There are many good bits to the book. I particularly liked a couple of great examples of the same thing I was talking about in my article that described modern corporations as specialized venture capital firms. He talks about being hired as a consultant by a company that called itself a major American television manufacturer--except that the TVs were outsourced to Korean manufacturers, the design to a design firm in San Francisco, the marketing to a New York agency, and fulfillment and delivery to a major shipping company.
I also liked this bit:
During the famous dog-food-poisoning crisis of 2007, worried consumers called their dog-food companies for information. Were the brands getting their chow from the plant in China responsible for the tainted food? Many of the companies couldn't answer the question. They had outsourced their outsourcing to another company in China that hadn't yet determined who had gotten which food. The American companies didn't even do their own outsourcing.
The core of the book is this analysis: The economic structures that worked so well for extracting wealth from the colonies and bringing it to the capitals of Europe are still at the heart of modern corporate structure and modern economies. And, because they were designed to draw wealth from the center, they continue to have that effect. And, since the rules were designed to favor corporations over ordinary people, people come in second unless they act like corporations.
The thing is, people aren't corporations. When they try to complete on those terms, they lose. The ones who do it better than others might come out ahead of their neighbors, but they still lose to the corporations.
There are always two parts to a book like this. First, there's the analysis of the problem. Rushkoff has done well here. He lays out the case that there is a problem, and offers a compelling analysis that the economy is structured in such a way that only corporations can win. The second is to propose solutions.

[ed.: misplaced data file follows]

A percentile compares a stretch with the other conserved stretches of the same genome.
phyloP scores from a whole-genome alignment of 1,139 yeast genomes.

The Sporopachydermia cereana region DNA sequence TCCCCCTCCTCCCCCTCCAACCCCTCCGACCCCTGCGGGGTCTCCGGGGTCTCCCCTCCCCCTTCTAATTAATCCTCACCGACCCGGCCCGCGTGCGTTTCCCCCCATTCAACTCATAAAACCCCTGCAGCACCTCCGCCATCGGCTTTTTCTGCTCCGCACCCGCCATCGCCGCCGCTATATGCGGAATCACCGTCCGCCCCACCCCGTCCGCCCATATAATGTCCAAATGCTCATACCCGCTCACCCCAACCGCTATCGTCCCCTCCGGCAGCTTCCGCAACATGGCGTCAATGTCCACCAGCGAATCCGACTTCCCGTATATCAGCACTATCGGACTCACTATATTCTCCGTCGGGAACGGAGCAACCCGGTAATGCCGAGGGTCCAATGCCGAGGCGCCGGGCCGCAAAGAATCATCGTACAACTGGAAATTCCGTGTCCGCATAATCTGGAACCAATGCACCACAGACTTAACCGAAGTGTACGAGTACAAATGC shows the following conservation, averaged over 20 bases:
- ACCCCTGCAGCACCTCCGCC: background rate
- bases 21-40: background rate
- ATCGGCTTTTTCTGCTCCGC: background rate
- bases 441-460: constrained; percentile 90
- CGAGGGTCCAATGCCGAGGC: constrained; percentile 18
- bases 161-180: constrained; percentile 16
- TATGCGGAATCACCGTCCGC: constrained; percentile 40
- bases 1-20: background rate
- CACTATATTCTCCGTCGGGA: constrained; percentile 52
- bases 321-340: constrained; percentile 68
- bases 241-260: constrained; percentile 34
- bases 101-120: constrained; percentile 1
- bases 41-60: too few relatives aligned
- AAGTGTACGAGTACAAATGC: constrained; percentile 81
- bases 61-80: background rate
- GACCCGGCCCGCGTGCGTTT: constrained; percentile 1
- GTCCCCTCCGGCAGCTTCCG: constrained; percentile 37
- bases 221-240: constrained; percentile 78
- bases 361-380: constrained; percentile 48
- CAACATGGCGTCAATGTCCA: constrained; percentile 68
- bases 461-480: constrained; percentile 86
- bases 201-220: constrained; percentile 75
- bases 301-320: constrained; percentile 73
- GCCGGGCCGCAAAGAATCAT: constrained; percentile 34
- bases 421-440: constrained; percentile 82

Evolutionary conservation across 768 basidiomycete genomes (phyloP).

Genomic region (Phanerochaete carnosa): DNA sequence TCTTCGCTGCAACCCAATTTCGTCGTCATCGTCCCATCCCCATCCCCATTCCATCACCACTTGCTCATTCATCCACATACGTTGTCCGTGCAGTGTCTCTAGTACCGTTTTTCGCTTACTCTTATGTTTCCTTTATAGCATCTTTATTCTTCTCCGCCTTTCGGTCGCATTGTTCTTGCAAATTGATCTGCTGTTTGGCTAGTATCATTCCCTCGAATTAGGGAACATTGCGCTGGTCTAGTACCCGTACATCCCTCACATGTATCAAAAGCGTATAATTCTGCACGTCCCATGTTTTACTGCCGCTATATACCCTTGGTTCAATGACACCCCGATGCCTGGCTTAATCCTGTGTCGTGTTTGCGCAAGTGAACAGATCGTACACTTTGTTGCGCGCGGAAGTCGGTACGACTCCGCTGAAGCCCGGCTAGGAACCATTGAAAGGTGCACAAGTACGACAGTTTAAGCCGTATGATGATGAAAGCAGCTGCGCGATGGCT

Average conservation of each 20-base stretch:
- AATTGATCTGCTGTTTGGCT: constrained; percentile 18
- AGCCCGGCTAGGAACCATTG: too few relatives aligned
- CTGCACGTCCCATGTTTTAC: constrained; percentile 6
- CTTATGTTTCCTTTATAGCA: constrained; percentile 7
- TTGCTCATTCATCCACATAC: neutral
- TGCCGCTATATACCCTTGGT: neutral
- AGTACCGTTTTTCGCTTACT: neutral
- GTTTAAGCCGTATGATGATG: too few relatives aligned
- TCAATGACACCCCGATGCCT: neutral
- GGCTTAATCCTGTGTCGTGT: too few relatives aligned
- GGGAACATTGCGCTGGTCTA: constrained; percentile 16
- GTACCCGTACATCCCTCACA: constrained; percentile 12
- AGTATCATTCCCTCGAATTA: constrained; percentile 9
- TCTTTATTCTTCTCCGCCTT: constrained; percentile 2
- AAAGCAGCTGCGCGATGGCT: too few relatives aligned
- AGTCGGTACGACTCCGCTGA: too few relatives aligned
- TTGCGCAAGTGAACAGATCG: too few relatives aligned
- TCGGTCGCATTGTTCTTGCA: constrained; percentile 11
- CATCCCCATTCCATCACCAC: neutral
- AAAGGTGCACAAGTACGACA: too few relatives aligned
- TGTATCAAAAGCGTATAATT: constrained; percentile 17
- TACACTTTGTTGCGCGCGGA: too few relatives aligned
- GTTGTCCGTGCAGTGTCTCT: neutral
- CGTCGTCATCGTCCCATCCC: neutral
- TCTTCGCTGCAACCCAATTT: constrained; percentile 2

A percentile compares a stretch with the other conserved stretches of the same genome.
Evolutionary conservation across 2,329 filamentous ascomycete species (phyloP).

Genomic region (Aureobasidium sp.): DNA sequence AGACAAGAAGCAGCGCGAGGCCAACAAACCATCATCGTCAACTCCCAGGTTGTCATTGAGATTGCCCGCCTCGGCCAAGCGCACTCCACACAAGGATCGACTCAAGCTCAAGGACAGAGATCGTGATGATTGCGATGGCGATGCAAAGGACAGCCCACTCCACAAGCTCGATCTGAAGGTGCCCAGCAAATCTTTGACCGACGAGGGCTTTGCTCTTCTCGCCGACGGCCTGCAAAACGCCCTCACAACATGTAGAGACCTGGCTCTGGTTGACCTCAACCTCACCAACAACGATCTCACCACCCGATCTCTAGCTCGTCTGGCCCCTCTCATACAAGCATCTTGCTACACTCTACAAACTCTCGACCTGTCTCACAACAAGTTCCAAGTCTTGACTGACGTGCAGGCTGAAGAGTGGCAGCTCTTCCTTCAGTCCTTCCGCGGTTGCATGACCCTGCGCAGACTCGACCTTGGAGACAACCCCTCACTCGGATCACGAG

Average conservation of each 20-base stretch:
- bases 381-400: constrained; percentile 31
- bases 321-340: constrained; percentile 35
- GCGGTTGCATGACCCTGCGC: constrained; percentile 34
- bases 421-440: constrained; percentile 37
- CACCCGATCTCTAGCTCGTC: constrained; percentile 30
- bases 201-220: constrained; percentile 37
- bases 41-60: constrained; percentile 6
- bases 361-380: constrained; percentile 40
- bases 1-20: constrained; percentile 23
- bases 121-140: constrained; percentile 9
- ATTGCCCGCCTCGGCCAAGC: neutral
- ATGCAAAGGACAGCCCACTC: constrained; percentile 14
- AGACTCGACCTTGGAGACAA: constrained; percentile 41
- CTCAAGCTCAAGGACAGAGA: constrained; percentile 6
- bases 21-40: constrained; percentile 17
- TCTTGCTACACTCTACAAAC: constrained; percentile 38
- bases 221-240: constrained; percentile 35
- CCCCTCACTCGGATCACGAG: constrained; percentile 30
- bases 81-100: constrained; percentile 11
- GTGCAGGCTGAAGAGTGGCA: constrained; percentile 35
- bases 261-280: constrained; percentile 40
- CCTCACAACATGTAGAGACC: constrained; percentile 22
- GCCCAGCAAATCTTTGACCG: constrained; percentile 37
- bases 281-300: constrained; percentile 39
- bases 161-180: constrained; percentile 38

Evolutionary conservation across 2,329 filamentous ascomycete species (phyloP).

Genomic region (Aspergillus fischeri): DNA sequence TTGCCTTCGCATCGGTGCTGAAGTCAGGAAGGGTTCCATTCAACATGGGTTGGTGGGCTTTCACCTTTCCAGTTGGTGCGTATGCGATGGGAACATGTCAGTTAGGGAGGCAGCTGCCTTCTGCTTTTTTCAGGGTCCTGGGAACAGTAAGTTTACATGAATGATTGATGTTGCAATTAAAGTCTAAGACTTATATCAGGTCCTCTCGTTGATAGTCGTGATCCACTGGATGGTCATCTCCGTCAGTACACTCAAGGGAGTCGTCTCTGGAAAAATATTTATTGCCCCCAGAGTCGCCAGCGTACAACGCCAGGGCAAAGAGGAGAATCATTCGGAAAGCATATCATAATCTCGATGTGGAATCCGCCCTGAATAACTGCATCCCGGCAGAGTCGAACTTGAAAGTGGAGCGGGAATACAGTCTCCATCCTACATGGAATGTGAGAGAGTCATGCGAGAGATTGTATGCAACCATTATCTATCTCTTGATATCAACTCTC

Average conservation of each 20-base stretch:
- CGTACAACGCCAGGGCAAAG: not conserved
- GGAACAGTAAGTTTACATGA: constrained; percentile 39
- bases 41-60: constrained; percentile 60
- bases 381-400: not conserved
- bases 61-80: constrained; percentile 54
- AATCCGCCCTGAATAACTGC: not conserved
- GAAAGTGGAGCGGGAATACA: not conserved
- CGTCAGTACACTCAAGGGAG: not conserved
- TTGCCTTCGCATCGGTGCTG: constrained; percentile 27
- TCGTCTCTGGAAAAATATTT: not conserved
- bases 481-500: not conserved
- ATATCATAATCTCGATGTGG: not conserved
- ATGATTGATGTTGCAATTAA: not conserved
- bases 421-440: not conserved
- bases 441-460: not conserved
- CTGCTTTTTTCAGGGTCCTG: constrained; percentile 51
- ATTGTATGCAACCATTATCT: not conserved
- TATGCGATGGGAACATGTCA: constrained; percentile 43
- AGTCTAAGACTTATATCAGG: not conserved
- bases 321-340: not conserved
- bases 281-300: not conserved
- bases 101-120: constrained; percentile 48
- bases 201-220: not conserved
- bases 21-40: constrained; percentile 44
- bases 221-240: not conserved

Many people have suggested that the solution is simply for people to out-corporate the corporations. After all, corporations are made up of people, and when you get to the bottom of it, people do all the work anyway. Rushkoff says this won't work--when we try, we will always end up competing with one another:
Instead of working with one another to create value for our communities, we work against one another to help corporations extract money from our communities.
The solution, Rushkoff says, is to reconnect locally in our own communities. When we move local interactions outside the realm of the money economy--when we interact with one another as friends and neighbors--we deny the corporations the opportunity to extract value.
That doesn't mean it's easy, though:
The psychological hurdle to cross is the inability to accept that ten thousand dollars of one's time spent making a local school better will create more value than thirty thousand dollars of one's money spent on a private school. The money guarantees a great education for our own kid, the time improves the school for everyone's kids. Still plagued by internalized competition and self-interest, most of us are not quite ready to chose the better path, or to convince our neighbors to join us in the effort.
The best bits of the book are the stories about the history of corporations and the history of money--which is sad when it's a description of the problem but happy when it's examples of ways things can work better.
The stories of present-day efforts to return to interacting with one another as people rather than as corporate-style economic entities are not quite as compelling--largely because their very nature is to be local to a specific time and place and circumstance. They can serve as examples--even as models--but unlike deciding to act as a purely self-interested individual (which an individual can just do), interacting like people requires that others do the same.
As I say, the analysis is compelling--and the recommendations are compelling as well, even if it's a bit daunting to see a path to following them. The book is an excellent resource for anyone who wants to know how the economy got to be the way it is, and how we might do better: Life Inc.: How the World Became a Corporation and How to Take It Back by Douglas Rushkoff.